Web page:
Many evolutionary years separate humans and macaques, and although the amygdala and cingulate cortex evolved to enable emotion and cognition in both, an evident functional gap exists. Although they were traditionally attributed to differential neuroanatomy, functional differences might also arise from coding mechanisms. Here we find that human neurons better utilize information capacity (efficient coding) than macaque neurons in both regions, and that cingulate neurons are more efficient than amygdala neurons in both species. In contrast, we find more overlap in the neural vocabulary and more synchronized activity (robustness coding) in monkeys in both regions and in the amygdala of both species. Our findings demonstrate a tradeoff between robustness and efficiency across species and regions. We suggest that this tradeoff can contribute to differential cognitive functions between species and underlie the complementary roles of the amygdala and the cingulate cortex. In turn, it can contribute to fragility underlying human psychopathologies.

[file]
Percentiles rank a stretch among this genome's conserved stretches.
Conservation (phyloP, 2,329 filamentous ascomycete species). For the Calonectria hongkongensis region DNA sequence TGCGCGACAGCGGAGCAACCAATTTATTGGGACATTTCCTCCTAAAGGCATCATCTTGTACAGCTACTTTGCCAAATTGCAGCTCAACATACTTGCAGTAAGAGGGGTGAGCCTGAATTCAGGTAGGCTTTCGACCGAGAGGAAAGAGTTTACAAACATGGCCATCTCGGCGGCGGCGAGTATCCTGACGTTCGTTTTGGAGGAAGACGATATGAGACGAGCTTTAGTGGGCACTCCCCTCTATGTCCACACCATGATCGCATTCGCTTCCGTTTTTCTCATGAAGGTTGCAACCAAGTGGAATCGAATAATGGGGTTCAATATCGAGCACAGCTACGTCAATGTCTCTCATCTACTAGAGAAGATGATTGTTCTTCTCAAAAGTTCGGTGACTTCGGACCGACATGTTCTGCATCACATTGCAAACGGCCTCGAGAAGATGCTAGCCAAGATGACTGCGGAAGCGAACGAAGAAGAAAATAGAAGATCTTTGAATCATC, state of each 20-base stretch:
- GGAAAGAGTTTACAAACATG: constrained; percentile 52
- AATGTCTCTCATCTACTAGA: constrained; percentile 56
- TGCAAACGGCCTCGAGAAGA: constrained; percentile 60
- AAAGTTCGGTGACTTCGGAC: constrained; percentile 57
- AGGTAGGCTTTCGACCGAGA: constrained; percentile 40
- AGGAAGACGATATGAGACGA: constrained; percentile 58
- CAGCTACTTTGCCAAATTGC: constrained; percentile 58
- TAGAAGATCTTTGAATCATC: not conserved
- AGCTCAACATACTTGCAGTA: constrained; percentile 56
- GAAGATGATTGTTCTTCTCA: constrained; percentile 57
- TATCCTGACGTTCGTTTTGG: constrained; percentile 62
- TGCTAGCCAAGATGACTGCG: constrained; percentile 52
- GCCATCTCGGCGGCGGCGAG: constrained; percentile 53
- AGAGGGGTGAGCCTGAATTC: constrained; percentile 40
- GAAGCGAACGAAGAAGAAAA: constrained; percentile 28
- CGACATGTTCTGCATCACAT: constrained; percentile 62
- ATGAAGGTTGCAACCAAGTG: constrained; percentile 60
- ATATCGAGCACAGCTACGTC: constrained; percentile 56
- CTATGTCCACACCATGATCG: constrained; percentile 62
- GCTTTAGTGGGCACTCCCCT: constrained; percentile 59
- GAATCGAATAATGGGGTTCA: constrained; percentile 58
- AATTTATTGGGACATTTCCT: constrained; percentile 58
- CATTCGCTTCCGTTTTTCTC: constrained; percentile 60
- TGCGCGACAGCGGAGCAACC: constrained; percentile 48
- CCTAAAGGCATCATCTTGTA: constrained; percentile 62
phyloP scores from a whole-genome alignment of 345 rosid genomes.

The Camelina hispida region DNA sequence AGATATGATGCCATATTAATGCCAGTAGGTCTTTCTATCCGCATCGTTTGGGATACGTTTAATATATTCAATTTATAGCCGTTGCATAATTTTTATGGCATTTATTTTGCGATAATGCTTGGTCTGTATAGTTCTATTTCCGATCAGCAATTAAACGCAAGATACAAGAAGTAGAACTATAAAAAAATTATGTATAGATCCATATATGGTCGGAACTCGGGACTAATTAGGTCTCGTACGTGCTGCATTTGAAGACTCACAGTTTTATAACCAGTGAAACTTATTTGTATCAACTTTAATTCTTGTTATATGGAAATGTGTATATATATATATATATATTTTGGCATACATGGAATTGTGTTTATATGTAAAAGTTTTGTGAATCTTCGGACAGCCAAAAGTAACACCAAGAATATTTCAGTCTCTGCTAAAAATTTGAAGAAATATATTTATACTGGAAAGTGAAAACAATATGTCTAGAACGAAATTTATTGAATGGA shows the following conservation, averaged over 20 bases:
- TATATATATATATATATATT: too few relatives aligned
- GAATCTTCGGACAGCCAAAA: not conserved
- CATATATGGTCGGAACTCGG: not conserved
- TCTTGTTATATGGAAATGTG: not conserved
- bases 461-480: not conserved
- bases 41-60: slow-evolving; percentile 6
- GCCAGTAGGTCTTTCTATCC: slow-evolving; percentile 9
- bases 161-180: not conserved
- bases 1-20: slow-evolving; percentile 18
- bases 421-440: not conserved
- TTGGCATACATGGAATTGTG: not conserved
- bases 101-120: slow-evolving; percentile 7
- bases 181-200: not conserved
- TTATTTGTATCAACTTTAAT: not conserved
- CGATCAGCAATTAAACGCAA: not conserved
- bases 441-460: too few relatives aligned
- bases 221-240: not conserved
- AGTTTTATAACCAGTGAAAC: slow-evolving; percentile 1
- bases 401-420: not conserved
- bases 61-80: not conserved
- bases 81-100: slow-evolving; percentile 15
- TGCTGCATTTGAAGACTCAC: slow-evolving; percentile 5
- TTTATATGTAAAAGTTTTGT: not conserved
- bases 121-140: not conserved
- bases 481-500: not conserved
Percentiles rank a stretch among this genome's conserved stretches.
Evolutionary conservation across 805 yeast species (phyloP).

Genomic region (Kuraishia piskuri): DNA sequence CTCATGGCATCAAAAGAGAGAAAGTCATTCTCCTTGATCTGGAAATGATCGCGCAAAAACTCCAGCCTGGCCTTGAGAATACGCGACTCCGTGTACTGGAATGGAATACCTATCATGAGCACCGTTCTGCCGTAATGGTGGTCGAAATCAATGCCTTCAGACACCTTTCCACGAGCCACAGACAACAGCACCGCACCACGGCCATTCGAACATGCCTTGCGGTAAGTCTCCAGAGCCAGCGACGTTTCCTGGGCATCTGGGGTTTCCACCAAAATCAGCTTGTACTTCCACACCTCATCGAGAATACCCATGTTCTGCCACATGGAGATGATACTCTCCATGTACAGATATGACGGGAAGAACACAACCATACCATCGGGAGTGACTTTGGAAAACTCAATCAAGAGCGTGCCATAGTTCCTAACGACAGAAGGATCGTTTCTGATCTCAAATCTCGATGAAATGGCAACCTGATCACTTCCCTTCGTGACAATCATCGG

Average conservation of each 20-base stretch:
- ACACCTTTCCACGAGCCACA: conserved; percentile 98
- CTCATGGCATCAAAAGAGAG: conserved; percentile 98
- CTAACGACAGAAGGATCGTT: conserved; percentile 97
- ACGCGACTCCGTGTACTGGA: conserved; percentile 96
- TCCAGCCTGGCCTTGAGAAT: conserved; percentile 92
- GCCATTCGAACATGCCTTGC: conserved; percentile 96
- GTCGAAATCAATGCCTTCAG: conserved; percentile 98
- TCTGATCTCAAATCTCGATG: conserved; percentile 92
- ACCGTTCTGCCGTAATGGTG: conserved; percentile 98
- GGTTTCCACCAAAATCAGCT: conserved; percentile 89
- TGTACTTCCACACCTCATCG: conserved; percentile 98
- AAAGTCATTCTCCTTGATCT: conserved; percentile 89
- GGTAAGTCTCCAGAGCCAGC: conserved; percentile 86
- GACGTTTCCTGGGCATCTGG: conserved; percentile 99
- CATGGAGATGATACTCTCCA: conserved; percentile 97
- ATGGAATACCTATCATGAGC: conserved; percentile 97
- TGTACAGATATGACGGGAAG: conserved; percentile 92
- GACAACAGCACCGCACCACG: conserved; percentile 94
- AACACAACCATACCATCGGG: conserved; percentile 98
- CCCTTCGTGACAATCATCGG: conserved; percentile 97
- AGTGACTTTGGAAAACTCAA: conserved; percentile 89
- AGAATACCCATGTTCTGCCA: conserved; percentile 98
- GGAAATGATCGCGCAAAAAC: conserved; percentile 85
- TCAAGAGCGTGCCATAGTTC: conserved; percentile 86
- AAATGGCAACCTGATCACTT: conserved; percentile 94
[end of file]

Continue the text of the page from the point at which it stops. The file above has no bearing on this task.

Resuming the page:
Keywords: amygdala; anxiety/mood disorders; cingulate-cortex; cognition; efficiency; evolution; neural code; primates; robustness.
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